Act 1: Building Relationships and Understanding

Scene Summaries:


Scene 1: Day One in Mtshini Wam

Our first day in Mtshini Wam was filled with warm welcomes and introductions to the work site.

There’s always a certain amount of shock value on the ground after preparing for such a highly anticipated trip.  Are the pictures and data we studied still relevant?  Who will be our main points of contact on the ground?  How will our efforts be received?  It is questions like these that we continued to ask throughout our first day efforts.

Trust, communication, the road to progress in an informal settlement; all of these are new and unknown topics to us, even despite the extent of research we did.  After learning about the updates we were waiting so long to hear about – the updated clusters, savings and enumeration reports, and the leaders in charge of these extended efforts – we were excited and anxious for the days ahead.

At this point in time there are a number of directions our project could take.  We have nicknamed them ‘mini-projects’ until we figure out the full extent of our efforts in Mtshini Wam.  Looking ahead, we are hoping to build the bridges of trust, communication, and understanding, undoubtedly necessary foundations in this new environment.


Scene 2: “Before you leave, leave us with something.”

in the first few work days, we were able to work collaboratively to understand the community's needs and goals.

Our second day of fieldwork began with introductions of our WPI team members to the 45 workers within the community.  Here we explained our hopes and intentions with one of our main contacts there to translate, and in return they introduced their roles within the reblocking project.  It appears this community leadership is strong and has high hopes held for one another, which will certainly help our group drive our efforts along.

Shadowing the five reblocking groups took up a great deal of our day, and the lessons learned here were quite significant.  Not only were we able to understand how these leaders provided progress with such limited resources, but we also learned about social issues, education systems, and personal aspirations within the reblocking process.  Being aware of these intricacies in Mtshini Wam has shed light upon how our project team can be an asset to their work.

“Before you leave, leave something with us.”  This statement from a community leader on the second day made us think deeper about our role within Mtshini Wam.  What can we leave with this optimistic community providing them with sustainable improvements?  What truly matters to these people in the long run?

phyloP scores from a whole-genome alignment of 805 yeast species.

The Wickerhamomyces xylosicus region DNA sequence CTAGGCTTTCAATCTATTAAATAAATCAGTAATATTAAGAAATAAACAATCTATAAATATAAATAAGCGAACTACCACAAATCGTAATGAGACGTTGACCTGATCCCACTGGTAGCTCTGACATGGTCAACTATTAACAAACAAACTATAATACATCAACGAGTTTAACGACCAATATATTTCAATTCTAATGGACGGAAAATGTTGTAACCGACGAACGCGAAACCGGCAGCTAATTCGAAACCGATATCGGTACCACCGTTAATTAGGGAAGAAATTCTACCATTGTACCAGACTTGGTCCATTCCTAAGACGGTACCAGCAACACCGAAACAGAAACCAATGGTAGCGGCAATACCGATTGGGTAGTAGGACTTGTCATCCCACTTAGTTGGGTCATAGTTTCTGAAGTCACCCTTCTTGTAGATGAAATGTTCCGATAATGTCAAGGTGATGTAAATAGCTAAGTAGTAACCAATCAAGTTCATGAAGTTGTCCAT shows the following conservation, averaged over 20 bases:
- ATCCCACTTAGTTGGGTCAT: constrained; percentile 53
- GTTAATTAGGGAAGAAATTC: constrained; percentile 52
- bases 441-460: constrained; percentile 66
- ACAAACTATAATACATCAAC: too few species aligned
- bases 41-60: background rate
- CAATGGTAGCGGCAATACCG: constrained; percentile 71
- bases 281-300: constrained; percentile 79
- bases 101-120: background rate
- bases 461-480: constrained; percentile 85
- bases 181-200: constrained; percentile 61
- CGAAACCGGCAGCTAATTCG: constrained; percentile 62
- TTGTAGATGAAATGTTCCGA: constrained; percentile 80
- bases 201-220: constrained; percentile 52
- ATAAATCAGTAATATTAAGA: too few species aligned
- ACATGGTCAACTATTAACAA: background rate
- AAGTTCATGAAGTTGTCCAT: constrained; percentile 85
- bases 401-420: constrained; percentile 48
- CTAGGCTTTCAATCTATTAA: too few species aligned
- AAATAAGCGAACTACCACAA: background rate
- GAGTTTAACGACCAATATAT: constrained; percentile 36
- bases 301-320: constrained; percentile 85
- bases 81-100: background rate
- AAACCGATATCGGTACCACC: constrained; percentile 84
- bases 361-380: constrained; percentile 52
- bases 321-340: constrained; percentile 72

In reflection, it has become apparent that a mutual understanding of trust and communication is desired by the community leadership.  Having taken such great strides to earn ownership and independence in their settlement, it is imperative that we provide a full circle to the work we intend on performing.


Scene 3: Planning With the Community – Shared Action Learning

Shared Action Learning becomes especially effective when trying to communicate project ideas across language and cultural barriers.

Experiencing new situations makes for a higher appreciation of learning through others, and in the concept of Shared Action Learning, this statement holds weight.  Especially in Mtshini Wam’s upgrading project, where there are so many partners and forms of collaboration going on right now, ensuring that people across the board understand where the next steps are leading cannot be underestimated.  People working toward a higher quality of life, whether it be on the partner or the community side of things, feel a privilege and a pride in being involved in this process.  These sorts of sensitivities have been observed in our time on the ground, and will continue to be a consideration in the steps ahead.

In our past week of being within Mtshini Wam, it has been through all-inclusive meetings, physical drawings of ideas, and thorough but simple explanations of our ideas that have proven most effective.  These methods have helped us to avoid miscommunications through cultural and language barriers.  These Shared Action Learning applications have also provided some definition to feasible initiatives our WPI group can take moving forward: shack lighting, community gardening, and community painting lead the list at this point.


Scene 4: Realization of Project Assumptions

explaining our project commitments on visual tools has helped bridge the communication gap with the leadership.

Keeping an open mind toward our project applications was a healthy mindset during our preparatory phase, but in moving forward after a week and a half of groundwork, this mindset needs to change.  This realization was found through a collection of group discussions both on and off site, where we were discussing how communication provides a constant challenge to our hopes and ideas in Mtshini Wam.

After brainstorming how to apply our practical ideas with the lessons we have learned through Shared Action Learning, it was through physically writing down the different areas of our work that the community leadership began to understand our criteria.  The three areas we broke down our work into included Community Development (gardening, shack lighting, painting), Recording the Reblocking Process, and our WPI requirements such as the writing and website.

Being college students with technical backgrounds, we feel as though this method of explanation conveyed our urge that we have something unique to offer Mtshini Wam.  It also opened our eyes to the ways in which we need to communicate our ideas in the limited time we have on site.  Our personal planning and initiatives will be taking this into account prior to making changes, so that true sustainable impacts can take hold.

Continue To Act 2